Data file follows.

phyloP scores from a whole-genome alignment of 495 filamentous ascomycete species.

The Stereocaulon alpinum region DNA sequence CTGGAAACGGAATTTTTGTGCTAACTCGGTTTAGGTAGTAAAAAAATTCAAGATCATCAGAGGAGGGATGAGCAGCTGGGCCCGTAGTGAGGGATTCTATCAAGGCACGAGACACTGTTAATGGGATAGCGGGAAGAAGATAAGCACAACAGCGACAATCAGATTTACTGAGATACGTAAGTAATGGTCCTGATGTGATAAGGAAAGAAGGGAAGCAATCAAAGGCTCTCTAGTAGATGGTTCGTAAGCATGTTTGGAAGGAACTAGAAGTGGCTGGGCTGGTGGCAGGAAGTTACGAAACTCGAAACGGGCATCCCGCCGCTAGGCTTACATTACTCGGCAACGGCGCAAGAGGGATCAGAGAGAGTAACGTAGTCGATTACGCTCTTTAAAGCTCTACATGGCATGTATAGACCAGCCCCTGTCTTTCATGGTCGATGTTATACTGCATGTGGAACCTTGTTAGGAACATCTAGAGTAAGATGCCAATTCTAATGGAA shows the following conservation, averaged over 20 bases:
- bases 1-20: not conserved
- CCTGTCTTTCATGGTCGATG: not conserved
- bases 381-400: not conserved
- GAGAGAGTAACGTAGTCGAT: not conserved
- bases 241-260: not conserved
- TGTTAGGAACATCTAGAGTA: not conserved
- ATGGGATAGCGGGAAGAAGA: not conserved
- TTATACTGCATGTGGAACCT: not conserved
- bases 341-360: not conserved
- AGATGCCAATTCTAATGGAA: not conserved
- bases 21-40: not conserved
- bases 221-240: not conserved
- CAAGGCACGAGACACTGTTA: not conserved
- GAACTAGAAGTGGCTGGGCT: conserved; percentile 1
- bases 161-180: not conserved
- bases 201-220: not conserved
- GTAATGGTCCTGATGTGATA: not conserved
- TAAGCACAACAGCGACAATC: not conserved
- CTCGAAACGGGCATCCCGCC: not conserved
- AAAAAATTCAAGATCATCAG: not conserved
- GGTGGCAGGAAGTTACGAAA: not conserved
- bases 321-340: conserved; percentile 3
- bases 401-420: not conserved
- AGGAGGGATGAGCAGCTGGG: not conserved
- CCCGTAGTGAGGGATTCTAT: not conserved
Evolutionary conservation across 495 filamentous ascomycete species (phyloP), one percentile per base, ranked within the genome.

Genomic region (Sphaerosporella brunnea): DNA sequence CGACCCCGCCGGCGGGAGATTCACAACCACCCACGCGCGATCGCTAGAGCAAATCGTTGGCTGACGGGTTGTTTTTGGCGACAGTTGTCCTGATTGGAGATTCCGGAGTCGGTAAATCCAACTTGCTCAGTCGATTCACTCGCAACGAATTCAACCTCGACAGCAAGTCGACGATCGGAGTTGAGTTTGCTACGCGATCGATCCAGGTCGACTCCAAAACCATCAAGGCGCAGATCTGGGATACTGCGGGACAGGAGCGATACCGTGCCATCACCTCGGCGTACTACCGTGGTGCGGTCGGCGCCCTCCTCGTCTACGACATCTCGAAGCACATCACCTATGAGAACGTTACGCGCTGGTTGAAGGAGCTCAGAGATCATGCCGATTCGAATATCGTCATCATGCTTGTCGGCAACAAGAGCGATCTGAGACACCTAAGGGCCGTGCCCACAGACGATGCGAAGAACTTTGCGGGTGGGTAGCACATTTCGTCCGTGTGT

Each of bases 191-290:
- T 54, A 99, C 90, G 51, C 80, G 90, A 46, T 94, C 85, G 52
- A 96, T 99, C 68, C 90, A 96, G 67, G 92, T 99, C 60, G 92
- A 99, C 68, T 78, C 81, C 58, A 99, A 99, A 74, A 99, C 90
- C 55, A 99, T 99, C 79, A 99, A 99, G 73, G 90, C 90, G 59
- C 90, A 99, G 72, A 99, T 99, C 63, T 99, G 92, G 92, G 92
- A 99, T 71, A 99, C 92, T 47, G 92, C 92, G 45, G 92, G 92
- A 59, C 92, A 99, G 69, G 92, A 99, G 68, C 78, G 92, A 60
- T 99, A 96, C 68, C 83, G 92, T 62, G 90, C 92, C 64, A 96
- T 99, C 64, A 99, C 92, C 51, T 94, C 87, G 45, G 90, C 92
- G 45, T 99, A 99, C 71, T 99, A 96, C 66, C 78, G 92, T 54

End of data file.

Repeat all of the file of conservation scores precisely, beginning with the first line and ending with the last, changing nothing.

phyloP scores from a whole-genome alignment of 495 filamentous ascomycete species.

The Stereocaulon alpinum region DNA sequence CTGGAAACGGAATTTTTGTGCTAACTCGGTTTAGGTAGTAAAAAAATTCAAGATCATCAGAGGAGGGATGAGCAGCTGGGCCCGTAGTGAGGGATTCTATCAAGGCACGAGACACTGTTAATGGGATAGCGGGAAGAAGATAAGCACAACAGCGACAATCAGATTTACTGAGATACGTAAGTAATGGTCCTGATGTGATAAGGAAAGAAGGGAAGCAATCAAAGGCTCTCTAGTAGATGGTTCGTAAGCATGTTTGGAAGGAACTAGAAGTGGCTGGGCTGGTGGCAGGAAGTTACGAAACTCGAAACGGGCATCCCGCCGCTAGGCTTACATTACTCGGCAACGGCGCAAGAGGGATCAGAGAGAGTAACGTAGTCGATTACGCTCTTTAAAGCTCTACATGGCATGTATAGACCAGCCCCTGTCTTTCATGGTCGATGTTATACTGCATGTGGAACCTTGTTAGGAACATCTAGAGTAAGATGCCAATTCTAATGGAA shows the following conservation, averaged over 20 bases:
- bases 1-20: not conserved
- CCTGTCTTTCATGGTCGATG: not conserved
- bases 381-400: not conserved
- GAGAGAGTAACGTAGTCGAT: not conserved
- bases 241-260: not conserved
- TGTTAGGAACATCTAGAGTA: not conserved
- ATGGGATAGCGGGAAGAAGA: not conserved
- TTATACTGCATGTGGAACCT: not conserved
- bases 341-360: not conserved
- AGATGCCAATTCTAATGGAA: not conserved
- bases 21-40: not conserved
- bases 221-240: not conserved
- CAAGGCACGAGACACTGTTA: not conserved
- GAACTAGAAGTGGCTGGGCT: conserved; percentile 1
- bases 161-180: not conserved
- bases 201-220: not conserved
- GTAATGGTCCTGATGTGATA: not conserved
- TAAGCACAACAGCGACAATC: not conserved
- CTCGAAACGGGCATCCCGCC: not conserved
- AAAAAATTCAAGATCATCAG: not conserved
- GGTGGCAGGAAGTTACGAAA: not conserved
- bases 321-340: conserved; percentile 3
- bases 401-420: not conserved
- AGGAGGGATGAGCAGCTGGG: not conserved
- CCCGTAGTGAGGGATTCTAT: not conserved
Evolutionary conservation across 495 filamentous ascomycete species (phyloP), one percentile per base, ranked within the genome.

Genomic region (Sphaerosporella brunnea): DNA sequence CGACCCCGCCGGCGGGAGATTCACAACCACCCACGCGCGATCGCTAGAGCAAATCGTTGGCTGACGGGTTGTTTTTGGCGACAGTTGTCCTGATTGGAGATTCCGGAGTCGGTAAATCCAACTTGCTCAGTCGATTCACTCGCAACGAATTCAACCTCGACAGCAAGTCGACGATCGGAGTTGAGTTTGCTACGCGATCGATCCAGGTCGACTCCAAAACCATCAAGGCGCAGATCTGGGATACTGCGGGACAGGAGCGATACCGTGCCATCACCTCGGCGTACTACCGTGGTGCGGTCGGCGCCCTCCTCGTCTACGACATCTCGAAGCACATCACCTATGAGAACGTTACGCGCTGGTTGAAGGAGCTCAGAGATCATGCCGATTCGAATATCGTCATCATGCTTGTCGGCAACAAGAGCGATCTGAGACACCTAAGGGCCGTGCCCACAGACGATGCGAAGAACTTTGCGGGTGGGTAGCACATTTCGTCCGTGTGT

Each of bases 191-290:
- T 54, A 99, C 90, G 51, C 80, G 90, A 46, T 94, C 85, G 52
- A 96, T 99, C 68, C 90, A 96, G 67, G 92, T 99, C 60, G 92
- A 99, C 68, T 78, C 81, C 58, A 99, A 99, A 74, A 99, C 90
- C 55, A 99, T 99, C 79, A 99, A 99, G 73, G 90, C 90, G 59
- C 90, A 99, G 72, A 99, T 99, C 63, T 99, G 92, G 92, G 92
- A 99, T 71, A 99, C 92, T 47, G 92, C 92, G 45, G 92, G 92
- A 59, C 92, A 99, G 69, G 92, A 99, G 68, C 78, G 92, A 60
- T 99, A 96, C 68, C 83, G 92, T 62, G 90, C 92, C 64, A 96
- T 99, C 64, A 99, C 92, C 51, T 94, C 87, G 45, G 90, C 92
- G 45, T 99, A 99, C 71, T 99, A 96, C 66, C 78, G 92, T 54